“It feels great!” said Will Thompson for tying for 1st place in the SRC for his presentation: “Postsecondary Perspectives of Students with ASD (Autism Spectrum Disorder)”. “It’s good to see appreciation for research being done for ASD students. It’s good to see Marymount University recognize its importance.” Thompson has been working with ASD students (ages 13 – 22) for the past 4 years in D.C. and New York City and his research topic was prompted partially by seeing one of his ASD students graduate from high school and apply for postsecondary education. When asked what strategies teachers should employ to adequately accommodate and teach students with ASD, Thompson advised, “Take into account the individual student’s perception of their education. Provide and meet the needs of the student based on what they say directly.” Thompson hopes that his research will bring more awareness to qualitative research on the subject. He hopes that ASD student’s perceptions and unique perspectives will be taken into account as far as their education is concerned.

Tying first with Will Thompson was Francies Stephenson’s presentation: “Determining the Effectiveness of the Orton Gillingham Approach to Teaching Spelling in Hybrid Settings”. Stephenson has been passionate about literacy since she was a child. As a high school student in the District of Columbia Public Schools (DCPS), she learned about disparities in education. Seeing so many children struggle with literacy and seeing a high need for literacy improvement, Stephenson made it  her mission to improve the reading skills of students in the Washington, D.C. metropolitan area. She shared that since she’s been pursuing her Master of Education in Curriculum & Instruction with a concentration in Special Education, she became interested in researching pedagogical practices for reading instruction, which is how she discovered the Orton Gillingham Approach. The Orton Gillingham Approach is a language-based, multi-sensory approach to teaching literacy skills. It teaches the structure of the English language through tactile, auditory, visual, and kinesthetic activities. Her initial investigation involved using the approach in traditional teaching and face-to-face settings, but recently she explored using the Orton Gillingham Approach in hybridized (partially online, partially in-person) settings. She desires to expand her research in teaching literacy, by teaching more children in the region.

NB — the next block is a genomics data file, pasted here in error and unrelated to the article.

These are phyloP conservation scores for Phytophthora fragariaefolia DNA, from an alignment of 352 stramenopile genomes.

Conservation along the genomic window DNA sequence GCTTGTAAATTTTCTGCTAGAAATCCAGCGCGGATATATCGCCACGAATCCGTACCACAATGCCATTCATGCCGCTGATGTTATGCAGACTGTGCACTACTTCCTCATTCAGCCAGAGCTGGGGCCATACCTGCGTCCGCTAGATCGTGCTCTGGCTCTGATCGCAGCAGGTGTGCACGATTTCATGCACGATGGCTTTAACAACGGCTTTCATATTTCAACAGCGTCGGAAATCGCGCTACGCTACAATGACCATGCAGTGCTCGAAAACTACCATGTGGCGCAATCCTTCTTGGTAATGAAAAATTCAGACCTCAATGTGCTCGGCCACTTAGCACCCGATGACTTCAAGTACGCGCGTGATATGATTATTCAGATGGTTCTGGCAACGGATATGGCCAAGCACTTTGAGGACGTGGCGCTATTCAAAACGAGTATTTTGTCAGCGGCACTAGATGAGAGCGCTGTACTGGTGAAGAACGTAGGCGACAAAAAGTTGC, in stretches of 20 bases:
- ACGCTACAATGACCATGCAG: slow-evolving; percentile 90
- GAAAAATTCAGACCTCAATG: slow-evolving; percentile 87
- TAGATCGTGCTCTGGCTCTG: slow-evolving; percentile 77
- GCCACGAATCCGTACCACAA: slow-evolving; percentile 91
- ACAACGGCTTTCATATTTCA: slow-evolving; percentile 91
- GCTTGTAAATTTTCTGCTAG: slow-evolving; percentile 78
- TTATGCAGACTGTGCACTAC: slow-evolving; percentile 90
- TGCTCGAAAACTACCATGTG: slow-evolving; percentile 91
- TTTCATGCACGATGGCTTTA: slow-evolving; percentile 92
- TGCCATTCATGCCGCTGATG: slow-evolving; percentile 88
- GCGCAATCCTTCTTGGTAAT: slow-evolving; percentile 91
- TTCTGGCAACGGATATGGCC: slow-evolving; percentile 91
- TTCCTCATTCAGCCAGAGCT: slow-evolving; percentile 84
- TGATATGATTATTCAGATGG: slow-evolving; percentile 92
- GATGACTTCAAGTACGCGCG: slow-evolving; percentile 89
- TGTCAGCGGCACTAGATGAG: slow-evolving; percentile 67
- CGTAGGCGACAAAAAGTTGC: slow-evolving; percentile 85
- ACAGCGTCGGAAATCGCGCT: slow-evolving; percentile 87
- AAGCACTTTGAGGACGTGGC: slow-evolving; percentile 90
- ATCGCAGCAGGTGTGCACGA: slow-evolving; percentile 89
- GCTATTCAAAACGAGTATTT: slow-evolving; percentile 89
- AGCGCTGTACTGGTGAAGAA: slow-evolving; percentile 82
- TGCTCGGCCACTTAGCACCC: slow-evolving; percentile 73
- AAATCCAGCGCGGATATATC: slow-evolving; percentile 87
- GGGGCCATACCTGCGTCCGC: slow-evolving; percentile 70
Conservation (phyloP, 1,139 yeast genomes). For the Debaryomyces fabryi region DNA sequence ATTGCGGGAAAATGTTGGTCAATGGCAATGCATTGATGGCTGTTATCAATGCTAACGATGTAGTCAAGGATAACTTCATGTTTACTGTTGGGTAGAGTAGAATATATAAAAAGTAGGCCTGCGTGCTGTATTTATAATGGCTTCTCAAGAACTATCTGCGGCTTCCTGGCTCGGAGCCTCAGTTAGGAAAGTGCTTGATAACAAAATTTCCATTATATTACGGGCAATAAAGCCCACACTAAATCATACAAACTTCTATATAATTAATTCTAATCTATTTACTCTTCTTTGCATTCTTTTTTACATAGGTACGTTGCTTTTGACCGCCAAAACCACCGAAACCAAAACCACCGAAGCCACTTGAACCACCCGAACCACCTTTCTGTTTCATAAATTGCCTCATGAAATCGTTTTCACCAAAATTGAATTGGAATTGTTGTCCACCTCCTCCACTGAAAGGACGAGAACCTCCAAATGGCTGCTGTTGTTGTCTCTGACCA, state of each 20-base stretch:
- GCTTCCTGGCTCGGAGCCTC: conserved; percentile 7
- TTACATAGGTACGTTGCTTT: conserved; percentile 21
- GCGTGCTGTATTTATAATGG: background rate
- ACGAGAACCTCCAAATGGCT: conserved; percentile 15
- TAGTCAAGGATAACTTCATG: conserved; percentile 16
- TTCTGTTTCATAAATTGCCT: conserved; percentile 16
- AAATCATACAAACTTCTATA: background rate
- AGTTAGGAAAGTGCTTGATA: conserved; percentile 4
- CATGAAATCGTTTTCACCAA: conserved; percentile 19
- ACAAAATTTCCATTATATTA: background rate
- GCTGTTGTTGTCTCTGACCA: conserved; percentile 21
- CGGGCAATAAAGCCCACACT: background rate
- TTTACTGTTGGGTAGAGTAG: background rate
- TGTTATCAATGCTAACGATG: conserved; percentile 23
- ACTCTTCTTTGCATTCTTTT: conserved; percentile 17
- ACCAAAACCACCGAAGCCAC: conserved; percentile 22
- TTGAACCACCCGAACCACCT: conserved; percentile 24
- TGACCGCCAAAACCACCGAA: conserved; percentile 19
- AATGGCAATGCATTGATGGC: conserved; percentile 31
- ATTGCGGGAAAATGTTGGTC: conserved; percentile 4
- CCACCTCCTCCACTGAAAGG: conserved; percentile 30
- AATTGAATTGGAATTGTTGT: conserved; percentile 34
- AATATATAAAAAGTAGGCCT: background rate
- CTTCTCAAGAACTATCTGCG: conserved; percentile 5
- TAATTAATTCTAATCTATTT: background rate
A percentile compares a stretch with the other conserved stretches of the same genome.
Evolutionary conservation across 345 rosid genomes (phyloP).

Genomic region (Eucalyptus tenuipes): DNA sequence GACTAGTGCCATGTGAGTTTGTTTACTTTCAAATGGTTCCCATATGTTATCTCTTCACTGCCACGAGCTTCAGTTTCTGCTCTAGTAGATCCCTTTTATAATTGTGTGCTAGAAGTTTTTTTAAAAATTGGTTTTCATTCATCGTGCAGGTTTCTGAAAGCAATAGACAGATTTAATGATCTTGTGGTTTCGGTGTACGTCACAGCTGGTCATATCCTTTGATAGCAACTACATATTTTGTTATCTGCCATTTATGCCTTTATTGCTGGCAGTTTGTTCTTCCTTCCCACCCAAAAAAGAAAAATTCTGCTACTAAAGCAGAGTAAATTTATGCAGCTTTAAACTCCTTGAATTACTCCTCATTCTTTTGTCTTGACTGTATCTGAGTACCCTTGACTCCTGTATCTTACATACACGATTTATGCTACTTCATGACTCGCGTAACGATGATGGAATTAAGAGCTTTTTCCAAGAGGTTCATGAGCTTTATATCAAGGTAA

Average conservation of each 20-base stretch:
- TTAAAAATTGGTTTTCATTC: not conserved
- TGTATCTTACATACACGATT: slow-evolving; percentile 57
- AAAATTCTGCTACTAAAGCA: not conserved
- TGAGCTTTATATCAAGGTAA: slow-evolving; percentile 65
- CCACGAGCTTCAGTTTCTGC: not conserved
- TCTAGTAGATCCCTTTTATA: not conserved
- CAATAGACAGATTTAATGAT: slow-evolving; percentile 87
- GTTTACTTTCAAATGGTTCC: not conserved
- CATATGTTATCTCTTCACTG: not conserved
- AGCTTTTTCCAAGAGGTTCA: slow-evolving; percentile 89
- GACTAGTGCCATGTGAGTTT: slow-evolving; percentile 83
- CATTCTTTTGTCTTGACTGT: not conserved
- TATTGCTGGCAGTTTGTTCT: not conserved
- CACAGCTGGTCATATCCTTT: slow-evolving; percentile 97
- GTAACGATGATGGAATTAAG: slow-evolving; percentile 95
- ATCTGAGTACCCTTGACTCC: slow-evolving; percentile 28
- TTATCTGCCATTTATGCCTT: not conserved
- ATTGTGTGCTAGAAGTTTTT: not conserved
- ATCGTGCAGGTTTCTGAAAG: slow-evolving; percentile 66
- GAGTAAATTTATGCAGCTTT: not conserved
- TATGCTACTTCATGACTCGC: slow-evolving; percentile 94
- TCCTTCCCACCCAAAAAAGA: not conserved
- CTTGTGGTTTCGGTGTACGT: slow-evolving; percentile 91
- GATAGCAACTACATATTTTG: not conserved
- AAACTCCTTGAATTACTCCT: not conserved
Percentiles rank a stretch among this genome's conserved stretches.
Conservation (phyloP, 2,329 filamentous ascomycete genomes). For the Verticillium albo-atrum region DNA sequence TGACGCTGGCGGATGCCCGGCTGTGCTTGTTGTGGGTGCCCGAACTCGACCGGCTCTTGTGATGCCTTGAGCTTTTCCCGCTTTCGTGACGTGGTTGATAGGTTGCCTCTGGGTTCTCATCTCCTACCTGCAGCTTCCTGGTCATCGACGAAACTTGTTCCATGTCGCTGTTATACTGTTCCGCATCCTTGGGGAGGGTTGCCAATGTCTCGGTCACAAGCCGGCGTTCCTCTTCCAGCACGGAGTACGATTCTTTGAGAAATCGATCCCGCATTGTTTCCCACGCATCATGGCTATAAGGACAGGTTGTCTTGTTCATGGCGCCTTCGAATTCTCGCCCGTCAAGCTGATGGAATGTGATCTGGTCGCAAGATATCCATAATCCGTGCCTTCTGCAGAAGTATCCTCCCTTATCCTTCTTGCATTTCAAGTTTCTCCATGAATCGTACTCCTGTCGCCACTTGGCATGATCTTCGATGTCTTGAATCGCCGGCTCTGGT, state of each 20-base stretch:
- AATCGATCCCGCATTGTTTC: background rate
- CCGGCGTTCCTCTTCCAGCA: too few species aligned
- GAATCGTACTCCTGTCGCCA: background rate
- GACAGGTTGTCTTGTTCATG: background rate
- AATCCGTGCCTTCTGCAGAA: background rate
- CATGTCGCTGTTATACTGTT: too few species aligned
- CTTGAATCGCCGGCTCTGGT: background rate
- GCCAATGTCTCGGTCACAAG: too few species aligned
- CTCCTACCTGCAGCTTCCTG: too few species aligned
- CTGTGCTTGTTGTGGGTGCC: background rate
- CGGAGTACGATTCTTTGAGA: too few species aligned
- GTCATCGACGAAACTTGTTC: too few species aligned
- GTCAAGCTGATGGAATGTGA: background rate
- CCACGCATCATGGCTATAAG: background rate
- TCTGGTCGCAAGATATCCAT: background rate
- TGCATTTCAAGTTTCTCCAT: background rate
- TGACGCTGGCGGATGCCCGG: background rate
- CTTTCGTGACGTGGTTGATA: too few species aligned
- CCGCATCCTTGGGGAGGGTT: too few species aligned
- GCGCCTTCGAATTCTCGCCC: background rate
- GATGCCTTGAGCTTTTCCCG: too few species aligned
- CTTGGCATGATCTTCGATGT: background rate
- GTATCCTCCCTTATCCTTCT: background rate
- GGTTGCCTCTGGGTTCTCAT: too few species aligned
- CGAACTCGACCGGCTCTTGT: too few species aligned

A round of applause to our College of Education students. We hope that their scholarship adds to the field of education.

Written by:  Pierre Thomas

Photo Credits: Worldbank and other sites on Inclusive Education.